Sunday 20 October 2019

John Masterson: 'Breath test? I haven't had one in the last 250k miles'

Mind matters...

A garda carrying out a breath test (Stock photo)
A garda carrying out a breath test (Stock photo)

John Masterson

I have always been fascinated with how behaviour can be changed. This goes back to my interest in psychology from the dim distant past as a student at Trinity College, to later as a lecturer in that same fine institution, to today. I spent more than a decade of my life in TCD and enjoyed every day. I still enjoy walking across the cobblestones when I have time on my hands in Dublin.

Formative years come at different stages in life and for me important formative years were spent on that campus making friends that I still see. I did not fully appreciate it at the time but I was learning how to think.

I still think about how to change behaviour, including my own and anybody's in the near vicinity, most days. Consequences are important. I have been fascinated recently by some of the arguments opposing the tightening of our drink-driving laws that have been advanced in and out of the Dail. If there is one example of a major Irish behaviour change in the last few decades it has to be the reduction in driving while drunk.

With the population increase there would be about 1,000 deaths per year now if nothing had been done. The figure for 2018 will be less than 200. It can be brought down further. We know what works - random testing and consistent enforcement. We need more checks. I have not been breathalysed in my last quarter million miles. (For the record I would always have scored zero.)

I know all of the arguments about rural transport. Where I live if you ever saw a bus it would be lost or hijacked. Three pints has a massive effect on your driving no matter where you live even if you think you are immune to alcohol.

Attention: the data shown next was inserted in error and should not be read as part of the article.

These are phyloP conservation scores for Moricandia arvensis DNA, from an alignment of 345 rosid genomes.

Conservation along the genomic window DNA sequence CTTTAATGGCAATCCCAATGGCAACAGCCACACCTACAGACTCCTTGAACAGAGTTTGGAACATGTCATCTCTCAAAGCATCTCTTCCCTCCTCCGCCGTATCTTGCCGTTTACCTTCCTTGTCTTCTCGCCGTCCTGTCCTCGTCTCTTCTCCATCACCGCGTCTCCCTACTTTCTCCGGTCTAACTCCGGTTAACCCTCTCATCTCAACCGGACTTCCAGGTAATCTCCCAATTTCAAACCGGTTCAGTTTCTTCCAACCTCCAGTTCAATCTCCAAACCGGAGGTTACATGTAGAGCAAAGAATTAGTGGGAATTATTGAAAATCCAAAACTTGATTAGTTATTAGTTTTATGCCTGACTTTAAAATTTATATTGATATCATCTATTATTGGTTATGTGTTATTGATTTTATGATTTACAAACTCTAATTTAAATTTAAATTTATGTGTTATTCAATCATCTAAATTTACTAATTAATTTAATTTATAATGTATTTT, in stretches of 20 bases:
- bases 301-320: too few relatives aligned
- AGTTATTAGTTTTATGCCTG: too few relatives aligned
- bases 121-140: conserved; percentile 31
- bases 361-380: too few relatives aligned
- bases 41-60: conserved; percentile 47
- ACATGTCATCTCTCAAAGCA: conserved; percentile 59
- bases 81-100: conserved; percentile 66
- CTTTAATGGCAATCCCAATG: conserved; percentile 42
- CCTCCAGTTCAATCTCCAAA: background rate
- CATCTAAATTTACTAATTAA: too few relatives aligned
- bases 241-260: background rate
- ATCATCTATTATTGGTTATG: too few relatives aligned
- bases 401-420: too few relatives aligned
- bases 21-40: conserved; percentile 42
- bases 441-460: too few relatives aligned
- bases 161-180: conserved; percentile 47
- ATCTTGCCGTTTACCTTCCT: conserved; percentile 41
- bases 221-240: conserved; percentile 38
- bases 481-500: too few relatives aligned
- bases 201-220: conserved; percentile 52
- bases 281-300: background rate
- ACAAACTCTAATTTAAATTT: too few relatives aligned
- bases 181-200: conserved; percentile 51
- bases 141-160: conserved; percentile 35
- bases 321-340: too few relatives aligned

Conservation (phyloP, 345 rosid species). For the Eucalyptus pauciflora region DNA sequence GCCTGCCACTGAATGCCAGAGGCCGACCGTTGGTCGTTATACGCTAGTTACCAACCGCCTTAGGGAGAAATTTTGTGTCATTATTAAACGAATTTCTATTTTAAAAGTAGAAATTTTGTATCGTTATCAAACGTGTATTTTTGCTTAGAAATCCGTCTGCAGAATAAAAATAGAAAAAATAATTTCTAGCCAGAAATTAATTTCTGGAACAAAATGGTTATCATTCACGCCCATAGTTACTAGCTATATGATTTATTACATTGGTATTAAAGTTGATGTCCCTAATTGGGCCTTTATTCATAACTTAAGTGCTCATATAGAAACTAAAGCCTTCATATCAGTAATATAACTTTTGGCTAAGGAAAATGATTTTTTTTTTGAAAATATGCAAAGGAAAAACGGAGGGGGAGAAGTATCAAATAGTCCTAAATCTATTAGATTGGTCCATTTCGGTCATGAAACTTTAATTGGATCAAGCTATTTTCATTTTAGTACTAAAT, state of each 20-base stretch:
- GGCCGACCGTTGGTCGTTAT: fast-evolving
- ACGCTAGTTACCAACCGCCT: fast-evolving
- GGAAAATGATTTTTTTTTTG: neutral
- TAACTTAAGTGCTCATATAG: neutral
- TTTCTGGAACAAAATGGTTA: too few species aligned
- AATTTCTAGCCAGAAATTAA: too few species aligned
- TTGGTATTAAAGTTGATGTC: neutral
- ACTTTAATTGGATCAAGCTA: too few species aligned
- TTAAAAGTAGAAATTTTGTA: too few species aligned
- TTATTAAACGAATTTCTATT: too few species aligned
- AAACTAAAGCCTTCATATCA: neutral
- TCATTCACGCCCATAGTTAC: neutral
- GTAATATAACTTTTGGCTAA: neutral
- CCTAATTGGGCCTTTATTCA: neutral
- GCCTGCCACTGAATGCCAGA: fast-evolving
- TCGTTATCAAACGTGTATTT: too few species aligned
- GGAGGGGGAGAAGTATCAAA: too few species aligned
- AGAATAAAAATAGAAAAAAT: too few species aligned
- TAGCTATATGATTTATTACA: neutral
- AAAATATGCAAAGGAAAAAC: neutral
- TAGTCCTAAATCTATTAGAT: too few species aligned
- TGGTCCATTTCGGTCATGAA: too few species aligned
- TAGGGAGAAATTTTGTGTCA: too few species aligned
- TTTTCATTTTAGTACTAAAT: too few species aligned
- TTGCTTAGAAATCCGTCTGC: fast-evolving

We have Gaybo to thank for this. He was an inspired choice to head the Road Safety Authority and get the message taken seriously. Speed was the other target. Here again there have been massive behavioural changes. There was a time when I drove to Dublin with cruise control set at 125 and cars constantly passed. Now it is a rarity. But, unlike the infrequent drink checks, I lose count the number of speed checks I have gone through. It is never less than one a week. I probably get my insurance and tax checked a dozen times a year.

I know we all complain about the 'shooting fish in a barrel' penalty points. I have three that I earned by going at 95 in an 80 zone, that on any planet in the universe would have been 100. It is time our speed limits were changed countrywide while they modify the law. Under the new proposal I would get 4 points and a €150 fine.

Now we all know that countless penalty points went walkabout. And countless breathalyser checks just did not happen. So far as I know there has been no disciplinary action taken about this. It is just being quietly forgotten.

This is not the responsibility of the regular gardai who you meet on the streets. It seems to me that the blame rests with more senior management who seem to have got away with making it up as they went along. The drivers are being held to account for their behaviour.

Quis custodiet ipsos custodes? Who will guard the guards?

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